Let’s start with Intensity Factor (determined by dividing Normalized Power by FTP). This is your primary pacing guide throughout the ride and is displayed on most handlebar head units. Since sportive and century distances are typically anything from 70 to 160 km (42 to 100 miles), and the rider’s capacity for exercise (“fitness”) may be either very high or very low, it’s not possible to specifically tell you what your IF for the ride should be. All we can say with some sense of certainty is that your IF will be between 0.50 and 0.90 (meaning you’ll ride at 50-90% of your FTP). That’s a huge range that needs to be narrowed considerably through training rides that eventually reach about 80% of event distance.

This IF should serve as your effort focus as you ride in the event. But there will obviously be reasons to go harder or easier due to terrain, wind and drafting. This brings us to the Variability Index.

The Variability Index is a feature of the WKO+ software and that tells you how steadily you rode. It’s found by dividing Normalized Power by Average Power. If they are exactly the same then your VI is 1.0 (again, VI is commonly displayed on head units). That means you rode very steadily. If you changed pace, or surged, frequently then your VI will increase to something greater than 1.0. For your event, and for most of your key, event-rehearsal workouts, you should aim to keep your VI at around 1.15 or less. If it goes above 1.15 then you are likely wasting a lot of energy.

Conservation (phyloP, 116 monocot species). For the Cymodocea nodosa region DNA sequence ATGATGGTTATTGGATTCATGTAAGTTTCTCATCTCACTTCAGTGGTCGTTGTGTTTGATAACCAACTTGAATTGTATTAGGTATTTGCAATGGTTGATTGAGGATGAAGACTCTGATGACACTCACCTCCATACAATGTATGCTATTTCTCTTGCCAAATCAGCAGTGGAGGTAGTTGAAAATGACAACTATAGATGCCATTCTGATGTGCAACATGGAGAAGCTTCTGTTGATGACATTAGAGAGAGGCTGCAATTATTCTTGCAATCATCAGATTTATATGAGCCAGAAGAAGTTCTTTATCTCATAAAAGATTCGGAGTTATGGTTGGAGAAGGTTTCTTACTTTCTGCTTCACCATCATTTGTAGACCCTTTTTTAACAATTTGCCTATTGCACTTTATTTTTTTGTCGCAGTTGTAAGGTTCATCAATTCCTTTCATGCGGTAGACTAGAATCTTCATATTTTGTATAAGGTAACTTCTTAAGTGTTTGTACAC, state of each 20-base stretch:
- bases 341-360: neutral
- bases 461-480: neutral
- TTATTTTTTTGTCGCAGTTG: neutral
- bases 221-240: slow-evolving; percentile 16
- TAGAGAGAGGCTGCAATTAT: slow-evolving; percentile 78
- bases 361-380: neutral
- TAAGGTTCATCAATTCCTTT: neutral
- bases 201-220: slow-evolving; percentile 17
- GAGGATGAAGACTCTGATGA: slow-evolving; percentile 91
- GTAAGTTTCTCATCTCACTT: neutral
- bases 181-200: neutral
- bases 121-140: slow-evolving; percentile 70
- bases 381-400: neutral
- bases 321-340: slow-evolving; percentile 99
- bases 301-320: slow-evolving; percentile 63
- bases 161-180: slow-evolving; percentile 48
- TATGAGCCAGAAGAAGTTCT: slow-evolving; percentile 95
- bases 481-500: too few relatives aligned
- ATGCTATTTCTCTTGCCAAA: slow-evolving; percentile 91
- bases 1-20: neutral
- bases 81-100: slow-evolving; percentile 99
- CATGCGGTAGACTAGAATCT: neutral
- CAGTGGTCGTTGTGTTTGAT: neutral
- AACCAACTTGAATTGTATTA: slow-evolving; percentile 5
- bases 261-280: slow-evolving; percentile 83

“But,” you may ask, “what if there are hills on the course? Won’t that cause me to not ride steadily?” Yes indeed, hills will affect your VI. How much depends on how aggressively you ride up the hills. If you surge and slow down repeatedly on a long hill or aggressively attack short ones, your VI will go way up. Instead of that, the idea is to ride up hills at an intensity you can steadily maintain to keep your overall VI in the neighborhood of 1.15 or less. That’s the premise of the table below, which you can think of as your match-burning guide. It suggests that on hills you can increase your power output by up to two zones. For example, since most long sportive and century rides are done in power zone 2 (IF of 0.55 to 0.75), depending on how fast the rider is, then hills are best climbed in power zone 4. How long you can safely stay in a higher zone and how much cumulative higher-zone riding you can do in such an event is also suggested in this table. This is only a rough guideline as some people can handle more, and some less. Once again, the only way to learn what you can manage is to rehearse it on your longest training rides.